Take a break to recharge. This goes along with focusing on your breathing, especially when you’re stressed out. It also means taking care of you. If you’re like me, stress takes a huge toll on you mentally and physically. I find that when I’m especially stressed out, I’m sitting there not breathing well and not really learning anything in class or at work. If I try to work on something I have to do, I can’t focus. So I have to stop and recharge with something relaxing, in order to re-feed the brain.

We are real people with real lives who need to make real decisions that have important things at stake. We are not computers, simply calculating and functioning—though sometimes we may feel like it. Whatever the case, we all need to stop a little and recharge, taking a little thought for what we are doing.


WorkLife Annual Survey Still Open

We in the WorkLife Advisory Committee appreciate the feedback you have provided to us thus far regarding your concerns and challenges when it comes to work-life integration.

Our first annual survey remains open, and will be open until December 28, 2015. This survey asks for information relating to challenges you face between work-related demands and home-life responsibilities, childcare needs, adult-care needs, and self-care needs. We also ask about what areas of work-life blending you would be most interested in or find most helpful.

Please help us out by taking about 10-15 minutes to provide your feedback. Click here to take the survey: https://www.surveymonkey.com/r/worklife_connections .

All answers are completely anonymous.

Our goal in the New Year is to develop new programs for you, based on the data provided through the survey.

If you have any questions or concerns, please contact us at worklife@mtu.edu . If you are interested in serving on the committee, please email us as well.

Thank you for your help.


The Chill Chipmunk

The Chill ChipmunkWe’re told by our loved ones to take care of ourselves, but being able to actually do that is often a whole other story. Good intentions don’t always make it into action. We may get fresh fruits and vegetables from the store to make a vitamin-filled smoothie and then what happens? The fruits and veggies sit in the fridge and never make it to the blender. The same thing happens for the grand idea we had to make homemade soup when the weather turns cold. And then all of a sudden we’re sick and overwhelmed while our fruits and vegetables still sit in the fridge. We’re working hard, running errands, and still adding things to our agendas. And doing everything but taking care of ourselves.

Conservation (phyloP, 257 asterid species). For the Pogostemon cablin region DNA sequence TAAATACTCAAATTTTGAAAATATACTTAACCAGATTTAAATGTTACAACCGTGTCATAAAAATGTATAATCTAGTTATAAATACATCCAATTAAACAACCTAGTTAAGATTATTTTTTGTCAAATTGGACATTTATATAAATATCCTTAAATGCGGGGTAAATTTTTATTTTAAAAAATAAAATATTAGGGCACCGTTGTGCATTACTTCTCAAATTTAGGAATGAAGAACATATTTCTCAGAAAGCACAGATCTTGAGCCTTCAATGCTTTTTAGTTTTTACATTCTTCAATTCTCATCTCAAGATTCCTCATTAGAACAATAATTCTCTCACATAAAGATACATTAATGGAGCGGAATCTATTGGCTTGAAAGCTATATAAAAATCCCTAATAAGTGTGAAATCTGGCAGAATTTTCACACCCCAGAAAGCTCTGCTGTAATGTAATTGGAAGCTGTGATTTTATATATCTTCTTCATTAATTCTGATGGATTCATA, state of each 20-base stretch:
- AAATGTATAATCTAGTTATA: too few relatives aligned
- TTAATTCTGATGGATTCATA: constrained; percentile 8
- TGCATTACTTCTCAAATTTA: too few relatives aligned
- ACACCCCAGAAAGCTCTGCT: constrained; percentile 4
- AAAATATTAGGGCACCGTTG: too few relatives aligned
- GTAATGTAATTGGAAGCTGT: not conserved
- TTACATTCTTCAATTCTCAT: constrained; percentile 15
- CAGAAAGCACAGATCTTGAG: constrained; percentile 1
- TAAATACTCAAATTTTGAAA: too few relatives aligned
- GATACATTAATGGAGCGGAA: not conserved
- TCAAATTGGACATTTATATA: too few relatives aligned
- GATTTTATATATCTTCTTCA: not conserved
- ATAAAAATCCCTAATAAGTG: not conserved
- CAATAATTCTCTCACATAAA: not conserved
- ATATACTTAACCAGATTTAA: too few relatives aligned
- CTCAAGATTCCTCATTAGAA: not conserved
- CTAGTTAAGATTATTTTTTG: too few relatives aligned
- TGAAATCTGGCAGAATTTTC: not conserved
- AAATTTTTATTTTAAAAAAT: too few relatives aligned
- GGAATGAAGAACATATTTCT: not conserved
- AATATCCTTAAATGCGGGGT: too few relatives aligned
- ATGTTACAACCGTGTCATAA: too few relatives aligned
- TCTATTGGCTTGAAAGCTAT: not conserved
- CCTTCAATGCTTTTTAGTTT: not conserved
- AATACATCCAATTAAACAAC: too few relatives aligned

I was watching a little chipmunk the other day. He was almost in my way on the sidewalk, so I stopped. He wasn’t running away as I inched closer, so I thought maybe he was injured or something. No, he was just chilling and eating his acorns, no worries! I had to laugh as I realized that to him, making sure he got his little meal was more important to him than responding to his fear and running way. Only once he had his cheeks stuffed did he scurry into his little tree burrow.

This makes me think, if the chipmunks can do it, can’t we? Can we just stop a little and take some time for our health and wellbeing?

A large part of mindfulness, I think, is being intentional. Take a break and don’t let the stress enter your break. The stress can wait a few minutes while you relax your pulse. And like the chipmunk, don’t let anything get in your way.


First Annual WorkLife Quality Survey is Open

The WorkLife Advisory Committee invites you to take the first annual WorkLife Quality Assessment Survey by clicking here. (URL: https://www.surveymonkey.com/r/worklife_connections)

This survey will provide baseline data to help identify the services that are most needed to support work-life blending, as well as to assess the quality of work-life blending that all of us in the Michigan Tech community experience. All responses to the survey are completely anonymous. The report for the survey will be made available on the WorkLife website.

Your feedback is important as it allows us to address topics of importance and provide resources and services that are valuable to the campus community. The WorkLife Advisory Committee appreciates your assistance.